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Although our level of knowledge about the benefits of the progesterone hormone, which has very important tasks in the monthly menstrual cycle and early pregnancy stage in the women, especially in IVF treatments is increased today, there are still misconceptions regarding the use of it.

Progesterone hormone is released from the follicle structure, which is emptied after the movement of the mature egg by leaving the ovary towards oviduct the realization of the fertilization process, within natural menstrual cycle and this is known as “cracking” or “ovulation” among people. The medical name of this structure is “corpus luteum”. If fertilisation occurs, progesterone released from this structure supports the formation of new blood vessels in the uterus, supports the implantation of the embryo into the uterus and development of the embryo by providing the release of the necessary materials for the embryo via stimulation of the cells in the uterus. Progesterone is released by the corpus luteum until the formation of placenta (gestational sac); and it is started to be released by the placenta after the formation of placenta by (approximately 12th week of pregnancy)

Progesterone also supports the development of the mother’s breast tissue during pregnancy. The hormone level increasing slowly until the delivery, and decreases suddenly with the delivery. This rapid decrease in progesterone level also triggers the onset of milk production. Progesterone is also called as “pregnancy hormone” because of its effects on the baby’s development in the womb.

Other known effects of the progesterone hormone before pregnancy also includes:

It makes the uterus ready for the implantation of the embryo by putting it into secretory phase. Also, prevents the passage of sperm through its effects on vaginal tissue and mucus formation during the formation of pregnancy,

It promotes the formation of the pregnancy by suppressing the immune system during the implantation of the embryo and pregnancy,

It slows the contraction of the muscles of the uterus during pregnancy,

Although it is not exactly known how it works, it is thought that the sperm benefit from the features of the progesterone hormone in order to reach the egg.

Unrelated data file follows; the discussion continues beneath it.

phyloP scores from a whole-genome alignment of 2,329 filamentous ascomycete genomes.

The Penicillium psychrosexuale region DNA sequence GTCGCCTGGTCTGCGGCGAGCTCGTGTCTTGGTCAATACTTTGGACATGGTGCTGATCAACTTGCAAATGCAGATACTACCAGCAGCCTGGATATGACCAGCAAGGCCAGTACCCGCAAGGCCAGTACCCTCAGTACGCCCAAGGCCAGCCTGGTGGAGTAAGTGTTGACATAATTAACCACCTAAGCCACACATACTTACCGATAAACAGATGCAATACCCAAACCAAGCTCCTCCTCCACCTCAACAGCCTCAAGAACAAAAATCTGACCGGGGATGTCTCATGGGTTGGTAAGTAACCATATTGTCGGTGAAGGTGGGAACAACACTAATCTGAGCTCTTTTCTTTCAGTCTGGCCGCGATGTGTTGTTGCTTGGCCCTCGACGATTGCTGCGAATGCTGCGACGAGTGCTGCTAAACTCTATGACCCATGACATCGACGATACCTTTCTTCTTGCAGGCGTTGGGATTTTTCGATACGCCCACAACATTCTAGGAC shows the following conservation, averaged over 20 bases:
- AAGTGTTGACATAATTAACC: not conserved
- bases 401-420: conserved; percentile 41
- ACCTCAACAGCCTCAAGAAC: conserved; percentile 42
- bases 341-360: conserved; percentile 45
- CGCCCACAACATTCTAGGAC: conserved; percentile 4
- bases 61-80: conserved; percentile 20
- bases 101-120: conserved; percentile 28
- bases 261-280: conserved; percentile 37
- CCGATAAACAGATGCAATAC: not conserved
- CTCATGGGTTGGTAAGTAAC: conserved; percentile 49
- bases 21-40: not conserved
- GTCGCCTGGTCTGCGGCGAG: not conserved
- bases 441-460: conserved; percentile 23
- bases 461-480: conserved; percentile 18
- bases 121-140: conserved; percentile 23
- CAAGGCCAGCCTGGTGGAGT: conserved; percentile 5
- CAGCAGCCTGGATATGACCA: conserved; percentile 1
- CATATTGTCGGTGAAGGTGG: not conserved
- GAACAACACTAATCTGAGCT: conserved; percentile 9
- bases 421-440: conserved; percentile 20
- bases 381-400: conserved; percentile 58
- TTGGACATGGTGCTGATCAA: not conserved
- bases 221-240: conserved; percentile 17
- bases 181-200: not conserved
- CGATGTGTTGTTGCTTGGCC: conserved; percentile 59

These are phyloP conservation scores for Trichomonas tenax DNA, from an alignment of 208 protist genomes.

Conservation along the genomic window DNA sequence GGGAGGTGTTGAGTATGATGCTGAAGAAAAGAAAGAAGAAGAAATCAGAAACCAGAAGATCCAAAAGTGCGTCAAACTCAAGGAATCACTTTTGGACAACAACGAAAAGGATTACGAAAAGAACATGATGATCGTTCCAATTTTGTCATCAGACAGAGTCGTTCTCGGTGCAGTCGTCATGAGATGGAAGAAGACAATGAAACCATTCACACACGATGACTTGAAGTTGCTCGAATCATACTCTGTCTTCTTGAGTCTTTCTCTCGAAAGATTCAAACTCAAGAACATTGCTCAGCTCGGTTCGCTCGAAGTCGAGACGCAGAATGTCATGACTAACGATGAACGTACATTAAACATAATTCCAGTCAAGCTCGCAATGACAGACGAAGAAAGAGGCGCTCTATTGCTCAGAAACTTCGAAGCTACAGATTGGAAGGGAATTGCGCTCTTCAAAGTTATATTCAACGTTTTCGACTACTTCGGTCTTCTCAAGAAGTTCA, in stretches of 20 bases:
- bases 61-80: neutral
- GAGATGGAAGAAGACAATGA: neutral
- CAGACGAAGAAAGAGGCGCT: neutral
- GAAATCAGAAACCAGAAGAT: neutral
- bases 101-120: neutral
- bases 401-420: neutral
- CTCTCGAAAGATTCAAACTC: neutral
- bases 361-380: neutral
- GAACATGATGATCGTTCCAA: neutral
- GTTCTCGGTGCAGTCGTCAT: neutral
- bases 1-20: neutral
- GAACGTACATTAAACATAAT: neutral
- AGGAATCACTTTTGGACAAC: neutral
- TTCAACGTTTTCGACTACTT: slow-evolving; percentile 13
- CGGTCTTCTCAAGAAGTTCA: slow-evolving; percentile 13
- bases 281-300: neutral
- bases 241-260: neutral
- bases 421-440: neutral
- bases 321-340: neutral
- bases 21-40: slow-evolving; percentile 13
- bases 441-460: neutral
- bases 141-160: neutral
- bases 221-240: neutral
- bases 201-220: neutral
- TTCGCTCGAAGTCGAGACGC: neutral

Progesterone hormone levels and effects

High progesterone levels measured in blood has no known serious side effects. It is already known to have high levels naturally during pregnancy. However, if the endogenous (produced by the body) progesterone level examined on the day of egg cracking injection or before during IVF treatment is high, it is shown that the pregnancy rates increase by postponing the transfer in the treatment.

Progesterone can be used as birth control pills alone or in combination with estradiol. It provides the prevention of pregnancy by up to 100% by preventing ovulation. In addition, it may be used to reduce the effects of menopause in women for hormone therapy.

Low or fluctuating levels of progesterone causes irregular menstrual bleeding. The rapid decrease in level during pregnancy can cause miscarriage of the baby or premature birth. Thus, progesterone supplementation is used during miscarriage threat.

The use of progesterone during IVF

The use of progesterone is started on the day of egg collection (the day of egg cracking) the aim of establishing positive effects providing pregnancy on the uterus during IVF procedures and will be continued until the 12th week. How long to use the medication and when to stop it is determined by checking the level of progesterone in the blood. In particular, the transition of the medications to the blood is controlled by controlling its levels in the blood a few days after the transfer procedure. If the transition of the medication to the blood is low, the dose or type of the medication used can be changed (needle, gel or pill).

Progesterone levels and its effect on the day of embryo transfer

The day of embryo transfer cannot be determined by measuring the level of progesterone. Progesterone level measurements performed on certain days of the treatment only help to give a decision in regards to perform the transfer or not in the treatments that fresh or frozen embryo transfer is planned. Other than that, there is no known guidance of progesterone measurement. In other words, expected intrauterine changes can be analysed and possible cases to prevent pregnancy can be detected by measuring the progesterone levels in the blood however, there is no a proven method or internationally accepted academic study that show when or which day the embryo transfer should be performed.

ERA, the only method in the literature for the determination of the day of embryo transfer

The only method currently known that helps to determine the day of personal embryo transfer in the literature is ERA (Endometrial Receptivity Analysis) test. The most appropriate time for the implantation of the embryo is tried to be identified with this test by analysing gene activities in the tissue obtained from the uterus at an appropriate time by the doctor following-up the treatment. The efficacy of the ERA Test is also proven with clinical studies. Far more effective results than all known approaches so far can be achieved by treatments carried out in accordance with the day of the personal embryo transfer determined by performing ERA test in the couples, in which pregnancy cannot be achieved although good quality embryos observed and no known uterine problem.

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